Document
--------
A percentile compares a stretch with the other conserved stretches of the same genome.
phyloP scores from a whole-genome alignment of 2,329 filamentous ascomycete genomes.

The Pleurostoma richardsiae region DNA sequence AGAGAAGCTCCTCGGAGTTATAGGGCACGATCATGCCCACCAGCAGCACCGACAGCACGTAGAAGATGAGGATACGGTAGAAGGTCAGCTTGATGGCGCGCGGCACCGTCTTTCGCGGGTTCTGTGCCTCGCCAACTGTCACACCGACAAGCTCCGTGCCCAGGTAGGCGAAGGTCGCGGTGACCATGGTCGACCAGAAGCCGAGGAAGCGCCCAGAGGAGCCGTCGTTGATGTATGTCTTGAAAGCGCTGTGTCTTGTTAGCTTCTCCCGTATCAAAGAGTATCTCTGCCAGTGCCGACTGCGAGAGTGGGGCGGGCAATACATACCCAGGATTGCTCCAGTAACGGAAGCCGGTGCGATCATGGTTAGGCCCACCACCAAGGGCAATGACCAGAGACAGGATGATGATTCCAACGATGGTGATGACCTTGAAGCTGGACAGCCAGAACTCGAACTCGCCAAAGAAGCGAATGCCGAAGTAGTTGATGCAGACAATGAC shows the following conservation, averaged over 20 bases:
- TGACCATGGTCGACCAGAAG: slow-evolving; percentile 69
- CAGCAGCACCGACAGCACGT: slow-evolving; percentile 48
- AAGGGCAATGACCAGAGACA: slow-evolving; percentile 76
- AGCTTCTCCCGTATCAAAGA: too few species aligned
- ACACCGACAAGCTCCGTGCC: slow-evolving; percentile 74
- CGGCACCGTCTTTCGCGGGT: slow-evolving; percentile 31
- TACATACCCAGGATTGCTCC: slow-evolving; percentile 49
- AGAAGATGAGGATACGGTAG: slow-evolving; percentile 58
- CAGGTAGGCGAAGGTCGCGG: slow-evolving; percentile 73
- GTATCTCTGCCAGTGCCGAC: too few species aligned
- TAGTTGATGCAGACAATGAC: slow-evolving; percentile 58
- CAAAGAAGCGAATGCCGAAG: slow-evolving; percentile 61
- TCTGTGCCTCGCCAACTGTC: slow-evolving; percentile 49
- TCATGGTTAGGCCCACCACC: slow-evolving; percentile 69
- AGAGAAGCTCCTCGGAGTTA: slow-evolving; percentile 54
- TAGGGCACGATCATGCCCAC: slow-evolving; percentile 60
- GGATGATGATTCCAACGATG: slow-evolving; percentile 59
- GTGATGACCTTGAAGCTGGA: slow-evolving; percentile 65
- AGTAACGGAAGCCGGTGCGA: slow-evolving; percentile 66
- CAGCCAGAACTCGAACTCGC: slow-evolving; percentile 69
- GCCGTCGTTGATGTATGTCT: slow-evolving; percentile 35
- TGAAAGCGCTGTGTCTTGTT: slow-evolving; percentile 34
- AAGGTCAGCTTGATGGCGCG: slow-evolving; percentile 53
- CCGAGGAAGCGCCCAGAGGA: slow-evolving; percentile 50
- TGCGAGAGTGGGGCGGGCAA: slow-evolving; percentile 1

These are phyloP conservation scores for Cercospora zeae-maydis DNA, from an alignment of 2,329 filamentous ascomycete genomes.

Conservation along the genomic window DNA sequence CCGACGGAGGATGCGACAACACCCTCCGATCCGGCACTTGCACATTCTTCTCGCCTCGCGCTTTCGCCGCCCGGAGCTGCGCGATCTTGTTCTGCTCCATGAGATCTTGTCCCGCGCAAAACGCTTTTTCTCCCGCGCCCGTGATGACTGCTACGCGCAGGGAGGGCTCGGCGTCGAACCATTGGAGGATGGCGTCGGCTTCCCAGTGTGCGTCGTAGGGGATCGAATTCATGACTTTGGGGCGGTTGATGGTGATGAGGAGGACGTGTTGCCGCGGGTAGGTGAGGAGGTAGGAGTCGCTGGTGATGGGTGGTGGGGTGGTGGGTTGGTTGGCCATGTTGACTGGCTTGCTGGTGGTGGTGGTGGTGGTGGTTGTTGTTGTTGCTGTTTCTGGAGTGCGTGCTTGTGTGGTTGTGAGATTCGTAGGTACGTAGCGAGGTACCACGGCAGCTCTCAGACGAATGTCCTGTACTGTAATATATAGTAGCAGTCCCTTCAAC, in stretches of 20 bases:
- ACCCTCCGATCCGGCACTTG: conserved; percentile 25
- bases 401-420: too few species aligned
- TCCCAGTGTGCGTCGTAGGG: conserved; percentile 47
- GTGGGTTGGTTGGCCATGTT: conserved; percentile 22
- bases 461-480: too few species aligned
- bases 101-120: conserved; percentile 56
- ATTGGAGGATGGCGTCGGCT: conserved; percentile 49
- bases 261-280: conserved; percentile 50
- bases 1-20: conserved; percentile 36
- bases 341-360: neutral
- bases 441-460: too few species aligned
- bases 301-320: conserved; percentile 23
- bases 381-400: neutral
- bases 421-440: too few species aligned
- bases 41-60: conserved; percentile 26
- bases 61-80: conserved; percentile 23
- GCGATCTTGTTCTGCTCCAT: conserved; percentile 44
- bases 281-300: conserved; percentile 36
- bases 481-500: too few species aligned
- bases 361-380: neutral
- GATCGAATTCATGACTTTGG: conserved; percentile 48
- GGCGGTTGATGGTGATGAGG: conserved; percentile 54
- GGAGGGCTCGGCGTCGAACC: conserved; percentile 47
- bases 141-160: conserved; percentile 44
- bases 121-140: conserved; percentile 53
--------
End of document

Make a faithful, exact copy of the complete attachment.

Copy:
A percentile compares a stretch with the other conserved stretches of the same genome.
phyloP scores from a whole-genome alignment of 2,329 filamentous ascomycete genomes.

The Pleurostoma richardsiae region DNA sequence AGAGAAGCTCCTCGGAGTTATAGGGCACGATCATGCCCACCAGCAGCACCGACAGCACGTAGAAGATGAGGATACGGTAGAAGGTCAGCTTGATGGCGCGCGGCACCGTCTTTCGCGGGTTCTGTGCCTCGCCAACTGTCACACCGACAAGCTCCGTGCCCAGGTAGGCGAAGGTCGCGGTGACCATGGTCGACCAGAAGCCGAGGAAGCGCCCAGAGGAGCCGTCGTTGATGTATGTCTTGAAAGCGCTGTGTCTTGTTAGCTTCTCCCGTATCAAAGAGTATCTCTGCCAGTGCCGACTGCGAGAGTGGGGCGGGCAATACATACCCAGGATTGCTCCAGTAACGGAAGCCGGTGCGATCATGGTTAGGCCCACCACCAAGGGCAATGACCAGAGACAGGATGATGATTCCAACGATGGTGATGACCTTGAAGCTGGACAGCCAGAACTCGAACTCGCCAAAGAAGCGAATGCCGAAGTAGTTGATGCAGACAATGAC shows the following conservation, averaged over 20 bases:
- TGACCATGGTCGACCAGAAG: slow-evolving; percentile 69
- CAGCAGCACCGACAGCACGT: slow-evolving; percentile 48
- AAGGGCAATGACCAGAGACA: slow-evolving; percentile 76
- AGCTTCTCCCGTATCAAAGA: too few species aligned
- ACACCGACAAGCTCCGTGCC: slow-evolving; percentile 74
- CGGCACCGTCTTTCGCGGGT: slow-evolving; percentile 31
- TACATACCCAGGATTGCTCC: slow-evolving; percentile 49
- AGAAGATGAGGATACGGTAG: slow-evolving; percentile 58
- CAGGTAGGCGAAGGTCGCGG: slow-evolving; percentile 73
- GTATCTCTGCCAGTGCCGAC: too few species aligned
- TAGTTGATGCAGACAATGAC: slow-evolving; percentile 58
- CAAAGAAGCGAATGCCGAAG: slow-evolving; percentile 61
- TCTGTGCCTCGCCAACTGTC: slow-evolving; percentile 49
- TCATGGTTAGGCCCACCACC: slow-evolving; percentile 69
- AGAGAAGCTCCTCGGAGTTA: slow-evolving; percentile 54
- TAGGGCACGATCATGCCCAC: slow-evolving; percentile 60
- GGATGATGATTCCAACGATG: slow-evolving; percentile 59
- GTGATGACCTTGAAGCTGGA: slow-evolving; percentile 65
- AGTAACGGAAGCCGGTGCGA: slow-evolving; percentile 66
- CAGCCAGAACTCGAACTCGC: slow-evolving; percentile 69
- GCCGTCGTTGATGTATGTCT: slow-evolving; percentile 35
- TGAAAGCGCTGTGTCTTGTT: slow-evolving; percentile 34
- AAGGTCAGCTTGATGGCGCG: slow-evolving; percentile 53
- CCGAGGAAGCGCCCAGAGGA: slow-evolving; percentile 50
- TGCGAGAGTGGGGCGGGCAA: slow-evolving; percentile 1

These are phyloP conservation scores for Cercospora zeae-maydis DNA, from an alignment of 2,329 filamentous ascomycete genomes.

Conservation along the genomic window DNA sequence CCGACGGAGGATGCGACAACACCCTCCGATCCGGCACTTGCACATTCTTCTCGCCTCGCGCTTTCGCCGCCCGGAGCTGCGCGATCTTGTTCTGCTCCATGAGATCTTGTCCCGCGCAAAACGCTTTTTCTCCCGCGCCCGTGATGACTGCTACGCGCAGGGAGGGCTCGGCGTCGAACCATTGGAGGATGGCGTCGGCTTCCCAGTGTGCGTCGTAGGGGATCGAATTCATGACTTTGGGGCGGTTGATGGTGATGAGGAGGACGTGTTGCCGCGGGTAGGTGAGGAGGTAGGAGTCGCTGGTGATGGGTGGTGGGGTGGTGGGTTGGTTGGCCATGTTGACTGGCTTGCTGGTGGTGGTGGTGGTGGTGGTTGTTGTTGTTGCTGTTTCTGGAGTGCGTGCTTGTGTGGTTGTGAGATTCGTAGGTACGTAGCGAGGTACCACGGCAGCTCTCAGACGAATGTCCTGTACTGTAATATATAGTAGCAGTCCCTTCAAC, in stretches of 20 bases:
- ACCCTCCGATCCGGCACTTG: conserved; percentile 25
- bases 401-420: too few species aligned
- TCCCAGTGTGCGTCGTAGGG: conserved; percentile 47
- GTGGGTTGGTTGGCCATGTT: conserved; percentile 22
- bases 461-480: too few species aligned
- bases 101-120: conserved; percentile 56
- ATTGGAGGATGGCGTCGGCT: conserved; percentile 49
- bases 261-280: conserved; percentile 50
- bases 1-20: conserved; percentile 36
- bases 341-360: neutral
- bases 441-460: too few species aligned
- bases 301-320: conserved; percentile 23
- bases 381-400: neutral
- bases 421-440: too few species aligned
- bases 41-60: conserved; percentile 26
- bases 61-80: conserved; percentile 23
- GCGATCTTGTTCTGCTCCAT: conserved; percentile 44
- bases 281-300: conserved; percentile 36
- bases 481-500: too few species aligned
- bases 361-380: neutral
- GATCGAATTCATGACTTTGG: conserved; percentile 48
- GGCGGTTGATGGTGATGAGG: conserved; percentile 54
- GGAGGGCTCGGCGTCGAACC: conserved; percentile 47
- bases 141-160: conserved; percentile 44
- bases 121-140: conserved; percentile 53